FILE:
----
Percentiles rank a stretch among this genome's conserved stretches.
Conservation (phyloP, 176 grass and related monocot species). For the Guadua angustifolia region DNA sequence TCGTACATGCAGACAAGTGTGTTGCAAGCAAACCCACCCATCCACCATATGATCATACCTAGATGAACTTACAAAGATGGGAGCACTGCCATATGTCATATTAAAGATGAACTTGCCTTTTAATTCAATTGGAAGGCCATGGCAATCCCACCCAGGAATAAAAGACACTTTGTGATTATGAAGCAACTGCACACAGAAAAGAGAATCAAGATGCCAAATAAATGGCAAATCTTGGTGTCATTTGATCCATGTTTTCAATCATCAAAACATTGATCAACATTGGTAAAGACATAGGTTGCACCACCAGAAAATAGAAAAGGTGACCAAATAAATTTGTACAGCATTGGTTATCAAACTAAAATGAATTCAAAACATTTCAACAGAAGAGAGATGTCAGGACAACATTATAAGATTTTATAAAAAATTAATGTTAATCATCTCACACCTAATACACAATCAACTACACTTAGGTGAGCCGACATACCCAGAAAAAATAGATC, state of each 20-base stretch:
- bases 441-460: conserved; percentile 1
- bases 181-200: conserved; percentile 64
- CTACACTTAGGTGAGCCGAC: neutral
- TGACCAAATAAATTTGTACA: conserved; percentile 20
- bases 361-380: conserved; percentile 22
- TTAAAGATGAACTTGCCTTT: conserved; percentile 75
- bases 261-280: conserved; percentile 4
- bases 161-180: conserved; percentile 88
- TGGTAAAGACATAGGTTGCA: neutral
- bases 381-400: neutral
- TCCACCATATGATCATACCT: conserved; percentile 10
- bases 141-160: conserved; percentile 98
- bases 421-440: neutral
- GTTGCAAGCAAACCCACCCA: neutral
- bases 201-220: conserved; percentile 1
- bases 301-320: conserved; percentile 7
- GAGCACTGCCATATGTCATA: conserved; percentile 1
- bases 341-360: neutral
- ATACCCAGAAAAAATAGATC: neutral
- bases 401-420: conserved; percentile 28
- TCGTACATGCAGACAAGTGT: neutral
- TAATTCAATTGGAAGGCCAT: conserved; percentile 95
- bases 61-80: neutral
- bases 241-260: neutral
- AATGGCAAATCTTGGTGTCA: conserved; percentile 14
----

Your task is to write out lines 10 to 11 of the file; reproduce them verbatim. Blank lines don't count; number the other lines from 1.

- bases 161-180: conserved; percentile 88
- TGGTAAAGACATAGGTTGCA: neutral